Arment Dietrich

Is Neuromarketing Good for Us?

By: Arment Dietrich | November 18, 2010 | 

A recent article in the New York Times illustrates how neuromarketing will soon be a part of our everyday lives.

New studies show there is scientific evidence on how to manipulate the brain’s electrical frequencies when watching TV and, specifically, commercials. This is called neuromarketing.

The idea behind neuromarketing is that advertisers tap into our subconscious, causing deep responses to certain stimuli. (Not far off from subliminal messaging, in my opinion.)

The article explains,Neuromarketing’s raison d’être derives from the fact that the brain expends only 2 percent of its energy on conscious activity, with the rest devoted largely to unconscious processing. Thus, neuromarketers believe, traditional market research methods — such as consumer surveys and focus groups — are inherently inaccurate because the participants can never articulate the unconscious impressions that whet their appetites for certain products.”

Gini Dietrich wrote about the idea of neuromarketing around customer-focused organizations last month so I get that it’s happening. I mean, some of the world’s top brands are already involved in this kind of research (such as Google and Disney).

But personally, I don’t know how I feel about it. If my subconscious responds and wants me to go buy a certain type of shampoo, I must really want it then, right?  Therefore, I would be happy with my purchase?

The concept is not going to get us to go out and empty our bank accounts on buying a boat, but it may persuade you to vote one way instead of the other. If we allow neuromarketing into our advertising efforts, is there a way to draw the line when it comes to more serious things such as politics?  Or is it now up to us, as consumers, to truly educate ourselves? Will the idea of neuromarketing force us to be more intelligent or will it bring us to a zombie state-of-mind?

Is all fair in the neuromarketing war?

  • jennimacdonald

    Great article Molli. This is a major thing that we need to be thinking about and be conciously aware of in the future.

    I do not know how we could draw the line with today’s technology. I’d love to hear your thoughts on that.

  • HowieSPM

    I just read your post and have a sudden urge to drive to McDonald’s and buy a McRib. Very strange.

    Human’s are only semi-rational in behavior. I wonder if this ties in with the scary Radium One announcement today. I am curious how much of this really works vs something being sold to Brands …like Facebook Fan Pages! And is it measurable?

  • SamanthaCollier

    I’ve heard about subliminal messaging before (Eat POPCORN) but never this. I’d be interested to see how professional services use neuromarketing in the future. Would their be a disclaimer? 🙂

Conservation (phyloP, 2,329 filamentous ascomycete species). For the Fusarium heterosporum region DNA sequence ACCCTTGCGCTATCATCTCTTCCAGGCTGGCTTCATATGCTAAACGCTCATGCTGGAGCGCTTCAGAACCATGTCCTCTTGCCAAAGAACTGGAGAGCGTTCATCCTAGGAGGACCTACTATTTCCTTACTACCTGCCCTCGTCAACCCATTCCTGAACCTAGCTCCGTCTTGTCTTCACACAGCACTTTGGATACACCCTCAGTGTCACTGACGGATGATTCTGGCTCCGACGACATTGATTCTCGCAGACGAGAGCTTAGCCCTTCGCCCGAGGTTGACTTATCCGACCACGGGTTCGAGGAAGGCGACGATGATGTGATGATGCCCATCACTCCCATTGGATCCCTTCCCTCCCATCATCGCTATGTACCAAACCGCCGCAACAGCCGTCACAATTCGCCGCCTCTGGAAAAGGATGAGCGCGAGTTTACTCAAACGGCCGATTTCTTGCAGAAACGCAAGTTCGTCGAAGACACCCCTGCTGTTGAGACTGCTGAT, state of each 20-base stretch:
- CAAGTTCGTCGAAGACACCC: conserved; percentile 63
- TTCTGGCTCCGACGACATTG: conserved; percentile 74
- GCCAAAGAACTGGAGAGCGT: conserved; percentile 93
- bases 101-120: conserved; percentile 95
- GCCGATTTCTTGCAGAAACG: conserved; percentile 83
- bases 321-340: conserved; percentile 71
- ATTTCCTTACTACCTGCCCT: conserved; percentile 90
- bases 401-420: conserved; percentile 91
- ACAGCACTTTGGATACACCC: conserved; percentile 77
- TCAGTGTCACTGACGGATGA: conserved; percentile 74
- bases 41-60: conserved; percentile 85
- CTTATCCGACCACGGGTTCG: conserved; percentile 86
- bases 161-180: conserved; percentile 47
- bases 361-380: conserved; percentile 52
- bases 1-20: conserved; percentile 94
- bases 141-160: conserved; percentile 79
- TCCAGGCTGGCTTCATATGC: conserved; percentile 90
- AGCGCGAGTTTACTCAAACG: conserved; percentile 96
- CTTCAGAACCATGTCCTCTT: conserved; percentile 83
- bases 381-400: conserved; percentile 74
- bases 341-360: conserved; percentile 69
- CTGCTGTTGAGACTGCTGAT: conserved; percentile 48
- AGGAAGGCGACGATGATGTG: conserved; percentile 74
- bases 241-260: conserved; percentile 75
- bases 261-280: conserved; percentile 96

• SamanthaCollier

    I’ve heard about subliminal messaging before (Eat POPCORN) but never this. I’d be interested to see how professional services use neuromarketing in the future. Would there be a disclaimer? 🙂

  • HowieSPM

    @SamanthaCollier Trust me there will be no disclaimer Samantha. Not sure if you read about what Radium One is doing but they are going to implant stuff on websites to watch your every move with the ultimate goal of tricking you to become a Fan on Facebook. None of this is Opt In. I was very upset. Consumers do not trust Advertising to Regulate itself. Yet the Industry wants to self regulate. Which we already saw works great ie: Housing and Banking meltdown.

    It should be Opt In. All Advertising efforts should be. I am just dubious on the results. I actually think this technology works better on marketers with the people selling it tricking the marketers/brands into thinking it works. As what Molli wrote about Shampoo. Even if the technology worked how would the Brand know if Molli has no idea why she bought the Shampoo unless of course sales went through the roof. But then if they did wouldn’t every Brand use this and then we are back to square one, because we only can buy so much shampoo.

    And on that note I think the Feds would investigate and people would bring out their guns if the News reports from a Supermarket that everyone inside has their carts loaded up with Shampoo and nothing else.

  • Neuromarketing

    The great potential of neuromarketing isn’t to make our brains want stuff, but rather to determine what we really want and enable companies to deliver that.


  • jennimacdonald

    Yeah I usually have that effect. Thanks for the laugh.

    I was not aware of what Radium One is doing. Thank you for bringing it to my attention. I am definitely interested in researching that more.

    I agree that it should be Opt In but with today’s technology and that of the future, theyll be able to get away with not asking for permission.

  • MolliMegasko

    @Neuromarketing This is assuming companies and campaigns are all ethical. The line will be drawn when campaigns know what we want, say it has that so we buy it or vote for it, but in reality, it might not.

  • ginidietrich

    @SamanthaCollier For some reason, I’m craving popcorn.

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